Carmel Place includes 55 micro-unit apartments that were thoughtfully designed to optimize space and maximize a sense of openness. The apartments measure between 260 and 360 square feet and have 9’8” floor-to-ceiling heights and expansive 8’ high windows. They feature ample storage and open kitchens. The building’s amenities include a gym, club room, resident lounge and outdoor terrace. Other amenities include a virtual doorman, laundry facilities, storage room and bike room.

11 of the affordable apartments at Carmel Place are renting for $950 a month, three for $1,492 a month. The remaining eight homes are subsidized so that the lowest income households pay no more than 30 percent of their income in rent.

“The arrival of Carmel Place is historic. This pilot program is unique as an unattached stand-alone building comprised entirely of micro-unit apartments. I am very excited that this project will set aside 15 percent of the affordable units for United States Veterans who are in walking distance from the Veterans Hospital. I want to thank Tim Sullivan, former staff person to Deputy Mayor Steele, for working with me and Community Board 6 on securing a diversity of income bands on this project, as well as permanent affordable units for our Veterans. Lastly, I would like to thank Former Mayor Michael Bloomberg for his vision and leadership on this project. I believe this is a legacy we can all be proud of,” said Council Member Rosie Mendez.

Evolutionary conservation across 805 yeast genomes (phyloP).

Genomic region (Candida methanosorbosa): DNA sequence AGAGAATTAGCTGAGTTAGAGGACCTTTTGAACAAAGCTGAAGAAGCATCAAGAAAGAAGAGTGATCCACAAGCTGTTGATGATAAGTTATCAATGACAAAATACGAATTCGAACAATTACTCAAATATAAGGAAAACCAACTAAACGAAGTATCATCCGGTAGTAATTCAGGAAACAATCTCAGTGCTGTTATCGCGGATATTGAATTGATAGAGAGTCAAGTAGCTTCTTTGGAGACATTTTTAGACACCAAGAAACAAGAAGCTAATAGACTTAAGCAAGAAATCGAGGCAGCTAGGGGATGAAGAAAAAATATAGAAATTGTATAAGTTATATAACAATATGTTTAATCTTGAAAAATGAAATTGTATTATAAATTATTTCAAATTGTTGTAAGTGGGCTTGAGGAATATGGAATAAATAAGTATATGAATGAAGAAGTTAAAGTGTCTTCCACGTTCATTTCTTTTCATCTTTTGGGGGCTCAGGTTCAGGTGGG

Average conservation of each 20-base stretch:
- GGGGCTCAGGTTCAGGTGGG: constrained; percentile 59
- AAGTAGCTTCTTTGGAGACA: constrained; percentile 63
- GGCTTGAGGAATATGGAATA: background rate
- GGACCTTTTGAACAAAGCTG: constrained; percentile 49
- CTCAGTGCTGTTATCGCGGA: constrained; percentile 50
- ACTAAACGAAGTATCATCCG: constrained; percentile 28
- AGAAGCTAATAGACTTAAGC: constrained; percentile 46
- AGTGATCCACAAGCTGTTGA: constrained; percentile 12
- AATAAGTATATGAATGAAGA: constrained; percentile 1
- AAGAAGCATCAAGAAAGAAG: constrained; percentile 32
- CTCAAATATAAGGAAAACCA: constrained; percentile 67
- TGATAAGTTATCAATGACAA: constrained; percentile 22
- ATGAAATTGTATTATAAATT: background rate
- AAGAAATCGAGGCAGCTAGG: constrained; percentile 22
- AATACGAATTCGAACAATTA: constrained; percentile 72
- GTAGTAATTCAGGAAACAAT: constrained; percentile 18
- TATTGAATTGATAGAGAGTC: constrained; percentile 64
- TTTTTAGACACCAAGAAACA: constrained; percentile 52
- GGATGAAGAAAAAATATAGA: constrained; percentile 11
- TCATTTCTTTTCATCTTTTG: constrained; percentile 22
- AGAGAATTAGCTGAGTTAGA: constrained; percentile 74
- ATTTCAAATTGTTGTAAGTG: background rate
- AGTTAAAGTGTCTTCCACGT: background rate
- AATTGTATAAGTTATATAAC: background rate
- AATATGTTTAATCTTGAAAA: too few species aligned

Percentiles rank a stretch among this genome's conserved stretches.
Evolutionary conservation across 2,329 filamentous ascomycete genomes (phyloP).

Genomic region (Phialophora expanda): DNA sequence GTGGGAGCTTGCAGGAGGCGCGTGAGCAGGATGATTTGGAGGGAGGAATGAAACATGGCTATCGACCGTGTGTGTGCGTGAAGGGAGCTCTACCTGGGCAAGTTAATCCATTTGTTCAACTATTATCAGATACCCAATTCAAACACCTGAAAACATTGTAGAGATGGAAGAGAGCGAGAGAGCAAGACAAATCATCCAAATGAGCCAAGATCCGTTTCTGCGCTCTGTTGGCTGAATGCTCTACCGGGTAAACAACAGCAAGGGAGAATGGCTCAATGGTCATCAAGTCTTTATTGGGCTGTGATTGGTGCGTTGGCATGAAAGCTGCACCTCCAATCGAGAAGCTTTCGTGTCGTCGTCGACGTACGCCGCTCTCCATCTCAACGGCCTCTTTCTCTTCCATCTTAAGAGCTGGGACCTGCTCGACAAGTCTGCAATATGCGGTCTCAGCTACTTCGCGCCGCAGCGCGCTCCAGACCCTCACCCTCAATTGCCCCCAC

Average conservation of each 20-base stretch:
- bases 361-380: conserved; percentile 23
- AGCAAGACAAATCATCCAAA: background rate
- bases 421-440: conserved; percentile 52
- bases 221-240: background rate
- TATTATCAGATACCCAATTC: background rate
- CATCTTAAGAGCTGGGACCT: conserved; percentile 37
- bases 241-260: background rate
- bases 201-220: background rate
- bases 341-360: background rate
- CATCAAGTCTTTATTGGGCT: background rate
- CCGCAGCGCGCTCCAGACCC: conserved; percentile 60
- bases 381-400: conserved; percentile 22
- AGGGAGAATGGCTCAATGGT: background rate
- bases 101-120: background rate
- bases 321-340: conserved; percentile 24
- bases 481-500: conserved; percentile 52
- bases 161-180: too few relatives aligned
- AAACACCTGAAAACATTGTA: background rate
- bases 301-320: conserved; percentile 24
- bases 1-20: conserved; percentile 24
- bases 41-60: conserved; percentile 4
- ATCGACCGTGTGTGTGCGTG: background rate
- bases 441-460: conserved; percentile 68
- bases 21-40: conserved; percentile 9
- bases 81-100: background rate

State Senator Brad Hoylman said, “These apartments are small but the needs they will serve in our city are enormous. I’m especially glad that 40 percent of the units will be affordable to very-low income and middle-income households and that homeless veterans will be prioritized. I thank Deputy Mayor Glen and the de Blasio Administration for bringing this important housing experiment to fruition.”

While the foundation, utilities and ground-floor were built using traditional construction methods, Carmel Place’s micro-unit apartments were built with prefabricated modules. The building meets all local, State and federal housing regulations, including accessibility guidelines for people with disabilities.

40 percent of the mixed-income rental building is affordable to very low-income households and middle-income households. Eight apartments serve formerly homeless veterans through the Veterans Affairs Supportive Housing program. The VASH apartments receive project-based Section 8 vouchers that ensure residents pay only 30 percent of their income towards rent. 11 apartments are affordable to households earning as little as $45,085 for an individual. Three apartments are affordable to households earning a minimum annual income of $76,835 for an individual. 

The total development cost for Carmel Place is approximately $16.7 million. HPD provided $1.167 million in City Capital and allocated $1.06 million in Federal HOME Funds toward the development. The project is located on land that was formerly owned by the City, and which was conveyed at a nominal cost to subsidize the affordability of the project. The project also received a $10.3 million private bank loan from M&T Bank.

Photo credits to James Shanks and Cameron Blaylock.